JF Ptak Science Books Post 2745
Another piece of great serendipity fell from the sky, again this week, this time on the idea of the history of childhood--more accurately, it is on the history of kindness extended to children. The idea of looking at childhood in that way lies in the work, for example, of Phillipe Aires (Centuries of Childhood, first French edition 1960) and Lloyd deMause (The History of Childhood, 1974), among others, who maintain that kindness towards children is a modern invention. (This is kind of wildly brief statement of this idea--suffice to say though that the treatment of children through long history has not been necessarily "kind". For example, the word "childhood" appears only twice in the Bible (KJV), and really only once in reference to what childhood might have been rather than a simple statement regarding a period of human life. That occurs in Ecclesiastes 11:10: “Therefore remove sorrow from thy heart, and put away evil from thy flesh: for childhood and youth are vanity.” This is in line with an older variety of that book, the Cloverdale Bible, in Ecclesiastes xii. “A Childehode and youth is but vanite” which again makes the point of childhood being something to get away from rather than a chance to improve the life of the new person. The Oxford English Dictionary takes the word back to Middle English times, but even into the 19th century I can't really point to an applicable use of the word in connection to this discussion.)
The issue came up while listening to a public reading by my wife's (Patti Digh) favorite living author, Richard Powers. He was taking questions after a lovely read from his newest, called The Overstory, when a question came to him regarding human-like senses in animals. Powers responded saying that all was possible, seeing as how people question those human qualities in other human beings. He used the term “Anthropomorphism of Man”, which I found fantastic, as he was correct. For centuries certain people simply weren't regarded on the same human level as other people (those people doing the judging). For example, in the U.S., women, African Americans, the poor, Asians, and so on from a long list, have only recently been elevated to the prospect of “sameness” with those in power in this country. Before this, they were something “lesser”. And it was here that Powers offered “children” as not being children, not even a full human, for most of the history of humans, and so only recently come into their own as full humans.
Then came the serendipity.
I was browsing through one of the 30 volumes or so of an Amsterdam-published 17th century magazine/journal called Bibliotheque Universelle looking for articles of scientific interest. There's a lot in these little bricks of books, and they do have some occasionally good (and great) scientific efforts in them, the one I was working on, one of several volumes for the Principia year of 1687 (July 5), yielded nothing of any great sci-interest in its 500+ pages. Then, I spotted it, just a simple four lines of 6-point type in the 5”-tall book: “Fenelon, de l'Education de filles...” That's François de Salignac de La Mothe- Fénelon, of Telemachus (son of Ulysses, etc.) fame, and his book was on the education of daughters. It was published the year before, in 1686, and the editors of the Bibliotheque gave it 14 pages or so of review and explanation.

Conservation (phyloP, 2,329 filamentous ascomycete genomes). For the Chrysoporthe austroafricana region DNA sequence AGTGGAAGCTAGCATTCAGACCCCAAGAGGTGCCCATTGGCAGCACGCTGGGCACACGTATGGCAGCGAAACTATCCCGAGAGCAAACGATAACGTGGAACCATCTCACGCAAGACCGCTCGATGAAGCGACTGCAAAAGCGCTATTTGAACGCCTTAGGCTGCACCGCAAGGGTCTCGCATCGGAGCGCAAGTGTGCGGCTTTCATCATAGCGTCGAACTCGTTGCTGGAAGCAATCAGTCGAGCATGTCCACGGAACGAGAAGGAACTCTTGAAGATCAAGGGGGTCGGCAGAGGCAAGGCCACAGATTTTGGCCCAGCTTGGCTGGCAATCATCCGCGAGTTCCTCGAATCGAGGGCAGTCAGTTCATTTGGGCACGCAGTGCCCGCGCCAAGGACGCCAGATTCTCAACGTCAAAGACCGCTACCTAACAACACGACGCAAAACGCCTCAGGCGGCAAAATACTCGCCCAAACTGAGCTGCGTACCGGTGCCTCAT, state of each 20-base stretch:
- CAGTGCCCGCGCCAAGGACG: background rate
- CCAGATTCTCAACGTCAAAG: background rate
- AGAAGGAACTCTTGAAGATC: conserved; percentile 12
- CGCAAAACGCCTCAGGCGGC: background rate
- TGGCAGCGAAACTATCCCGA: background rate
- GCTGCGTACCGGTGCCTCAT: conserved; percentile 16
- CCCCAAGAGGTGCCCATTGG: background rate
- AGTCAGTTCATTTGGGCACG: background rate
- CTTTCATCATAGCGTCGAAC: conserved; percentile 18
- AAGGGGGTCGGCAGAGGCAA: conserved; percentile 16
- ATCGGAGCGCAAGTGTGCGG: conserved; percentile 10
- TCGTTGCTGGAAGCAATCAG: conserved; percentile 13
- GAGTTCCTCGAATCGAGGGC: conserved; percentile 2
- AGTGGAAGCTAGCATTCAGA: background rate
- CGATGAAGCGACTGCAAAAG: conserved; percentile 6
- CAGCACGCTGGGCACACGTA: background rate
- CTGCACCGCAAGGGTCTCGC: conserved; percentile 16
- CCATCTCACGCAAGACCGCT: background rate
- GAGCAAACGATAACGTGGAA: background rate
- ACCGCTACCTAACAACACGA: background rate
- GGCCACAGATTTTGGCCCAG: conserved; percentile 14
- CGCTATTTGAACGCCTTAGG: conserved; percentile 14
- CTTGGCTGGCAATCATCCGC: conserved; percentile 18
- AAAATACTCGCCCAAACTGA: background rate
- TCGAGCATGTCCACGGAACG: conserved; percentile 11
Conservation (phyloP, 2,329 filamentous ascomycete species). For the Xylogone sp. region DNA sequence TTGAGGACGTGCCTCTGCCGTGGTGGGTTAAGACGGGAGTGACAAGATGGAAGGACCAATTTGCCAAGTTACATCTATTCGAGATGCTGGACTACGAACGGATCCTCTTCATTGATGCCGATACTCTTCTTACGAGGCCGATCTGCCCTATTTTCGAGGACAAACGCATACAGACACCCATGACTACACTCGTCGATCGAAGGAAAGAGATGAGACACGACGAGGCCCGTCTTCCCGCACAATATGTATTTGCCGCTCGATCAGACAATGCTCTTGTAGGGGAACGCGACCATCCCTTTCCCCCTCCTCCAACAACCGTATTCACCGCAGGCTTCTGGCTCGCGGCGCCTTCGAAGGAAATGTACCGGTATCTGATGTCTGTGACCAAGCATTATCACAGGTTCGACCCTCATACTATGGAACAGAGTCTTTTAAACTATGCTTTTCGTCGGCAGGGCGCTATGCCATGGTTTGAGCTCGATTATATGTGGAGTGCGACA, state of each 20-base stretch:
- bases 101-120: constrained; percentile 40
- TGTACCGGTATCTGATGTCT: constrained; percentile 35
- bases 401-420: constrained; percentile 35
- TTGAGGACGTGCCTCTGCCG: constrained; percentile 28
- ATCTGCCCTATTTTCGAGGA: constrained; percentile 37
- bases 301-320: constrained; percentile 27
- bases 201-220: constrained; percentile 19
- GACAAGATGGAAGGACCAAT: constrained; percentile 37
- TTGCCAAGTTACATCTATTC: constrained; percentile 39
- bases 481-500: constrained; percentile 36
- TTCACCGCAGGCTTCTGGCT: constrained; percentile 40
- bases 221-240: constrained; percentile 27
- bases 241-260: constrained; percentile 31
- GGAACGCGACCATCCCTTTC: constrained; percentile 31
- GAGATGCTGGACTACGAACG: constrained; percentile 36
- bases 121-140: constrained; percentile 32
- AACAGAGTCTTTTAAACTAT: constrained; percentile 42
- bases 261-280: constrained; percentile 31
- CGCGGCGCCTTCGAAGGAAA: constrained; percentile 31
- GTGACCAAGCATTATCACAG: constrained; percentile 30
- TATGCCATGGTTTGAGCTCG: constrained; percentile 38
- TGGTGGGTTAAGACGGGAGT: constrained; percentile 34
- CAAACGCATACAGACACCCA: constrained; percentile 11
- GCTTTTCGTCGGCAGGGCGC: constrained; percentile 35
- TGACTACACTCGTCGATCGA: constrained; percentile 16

It seems to me from this reading that in this account—really on education of children in general--M. Fenelon was an advanced thinker, a human human-rights person, treating children and their education as individuals, with understanding, and kindness.
Evidently the man speaks to curiosity and rational amusement in the book—that curiosity must precede the rational, and that one must be careful in doing that, because there is a danger of “imitation”--curiosity is the thing that banishes ennui.
At the same time instruction must be realistic, so that once mature and grown that the real world is not a total shock, and that once subjected to the daily routine of “housewifery” there will be no denouement from the dreams of childhood—all of that seems like a pretty sticky wicket. Fenelon did seem to insist on the beginning of education from infancy, but not to overdo the instruction as that would “oppress the facilities”.
Perhaps the most surprising positive thing of them all to me was Fenelon's insistence on being careful with your words with the mature child, and to never be guilty of a falsehood with children, which is pretty good and sane advice.
There's other stuff that doesn't translate any longer into where we are today, but there seems to be a lot of material that is timeless.